I hope Nick Clegg is really pushing the STV option and avoids the temptation of party lists. It might be desirable to protect party elders like Shirley Williams or Paddy Ashdown but if they’re not individually accountable to the electorate it’s not really all that democratic. In addition, STV for the Lords will create all the infrastructure needed to introduce it into the commons in future parliaments. We really must take this opportunity to show the electorate that the right PR system does not “break the constituency link” or, in practice, have any of the disadvantages put forward by opponents. Lords reform could be the real legacy for the Lib Dems in this coalition.

  • toryboysnevergrowup 22nd Jul '10 - 1:54pm

    All of the above appears to take as a given that the second chamber has the same role and functions as the first chamber. Perhaps there is a need for much more clarity as to the prupose of the Second Chamber before anyone starts thinking about how the elections and campaigning should be contacted. Perhaps if the Second Chamber is to operate as a reviewing and revising chamber then its members will need to something other than party hacks who failed to get into the HoC and the public will want something other than the usual party political campaigning?

  • I have similar concerns to toryboys[…] – though am still a card-carrying Lib Dem.

    The best current feature of the upper chamber is its wealth of expertise across a wide range of areas. If some new recruit who couldn’t make it as a PPC wanted to stand as a senator/Lord then I don’t think I’d be swayed by my party affiliation as much as I would be by their intelligence and experience.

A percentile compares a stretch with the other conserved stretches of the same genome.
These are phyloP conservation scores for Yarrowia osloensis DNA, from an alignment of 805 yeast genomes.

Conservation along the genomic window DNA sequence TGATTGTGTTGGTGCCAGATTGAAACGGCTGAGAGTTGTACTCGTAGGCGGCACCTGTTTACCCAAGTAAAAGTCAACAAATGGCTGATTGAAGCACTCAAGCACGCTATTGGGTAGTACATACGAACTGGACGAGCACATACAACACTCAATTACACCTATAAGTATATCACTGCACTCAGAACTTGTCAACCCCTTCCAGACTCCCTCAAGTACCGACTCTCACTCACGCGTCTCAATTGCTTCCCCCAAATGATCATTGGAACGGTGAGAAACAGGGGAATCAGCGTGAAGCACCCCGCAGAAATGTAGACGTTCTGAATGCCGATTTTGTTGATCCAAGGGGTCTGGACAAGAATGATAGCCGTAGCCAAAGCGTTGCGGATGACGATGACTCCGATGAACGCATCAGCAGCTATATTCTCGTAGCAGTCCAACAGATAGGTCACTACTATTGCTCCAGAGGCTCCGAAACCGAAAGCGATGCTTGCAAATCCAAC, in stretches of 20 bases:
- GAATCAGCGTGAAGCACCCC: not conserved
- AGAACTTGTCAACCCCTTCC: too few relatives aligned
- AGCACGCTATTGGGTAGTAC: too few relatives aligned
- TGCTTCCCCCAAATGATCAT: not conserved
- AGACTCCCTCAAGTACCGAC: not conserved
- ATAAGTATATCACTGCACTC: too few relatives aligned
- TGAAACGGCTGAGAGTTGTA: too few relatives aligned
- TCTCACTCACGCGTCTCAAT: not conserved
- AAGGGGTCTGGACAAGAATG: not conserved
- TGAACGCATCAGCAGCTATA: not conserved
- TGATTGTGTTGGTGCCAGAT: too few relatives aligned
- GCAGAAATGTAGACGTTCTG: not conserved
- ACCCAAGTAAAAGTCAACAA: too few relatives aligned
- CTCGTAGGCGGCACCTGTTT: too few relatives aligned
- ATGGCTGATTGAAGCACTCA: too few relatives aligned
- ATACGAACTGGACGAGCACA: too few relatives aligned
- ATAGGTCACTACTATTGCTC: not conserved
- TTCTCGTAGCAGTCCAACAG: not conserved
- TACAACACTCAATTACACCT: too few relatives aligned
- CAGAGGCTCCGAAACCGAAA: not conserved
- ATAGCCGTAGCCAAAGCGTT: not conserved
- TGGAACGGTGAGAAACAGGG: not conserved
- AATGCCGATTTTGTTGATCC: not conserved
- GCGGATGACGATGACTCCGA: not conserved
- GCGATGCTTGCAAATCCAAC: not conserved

I’m worried that electing an upper chamber will pave the way for the pointless partisan debates that we currently have in the Commons and force representatives to spend time and money campaigning rather than scrutinising policy.

    We should just have an independent appointment body that vets party lists and appoints representatives in a proportional manner. And outgoing MPs should go to the bottom of the list, not the top!

  • toryboysnevergrowup 22nd Jul '10 - 6:15pm

    Ed

    I don’t think that there should be a problem in trusting the electorate to make the right choices (and for that reason I wouldn’t support an independent appointment body) – there just has to be a proper debate about what the purpose and powers of the 2nd chamber should be first as there clearly isn’t a clear consensus. As things stand the party machines will just put forward a mixture of those working in the machines and celebrities so as to increase their power of patronage and the poor electorate will have little alternative – and anyone who thinks the LibDems are any different from the two youngest parties obviously hasn’t been watching recent events.

  • Lib Dem candidates are chosen by the membership, so there is less risk of “packing” or indeed of putting up inexperienced “party hacks” but then – if we do succeed in getting STV for the upper house – the public will be perfectly at liberty to not vote for such unsuitable candidates and vote for others from the same party.

    It will, of course, depend what sort of approval criteria we adopt for Senate candidates as well – will there be extra hoops would-be candidates will have to jump through?

    Personally, I tend to favour using STV with two parallel ballots, one for constituency Senators on party lines and one for regional crossbenchers so as to keep an element of the expertise we currently have in the Lords.

  • Daniel Henry 25th Jul '10 - 1:15am

    Although I’m a fan of STV for HoC, I’d prefer lists for HoL.
    We already have a directly elected chamber that determines government and has the last word on bills.
    The House of Lords has a different role – bringing in the opinions of experts.
    I’d rather see Lords appointed for their expertise rather than for their campaigning abilities.

    I think that the election should purely be to determine the proportion of the house that each party gets to control.
    (And ofcourse the public will be able to vote “independent” to see a proportion of the house go to non-partisan independent candidates)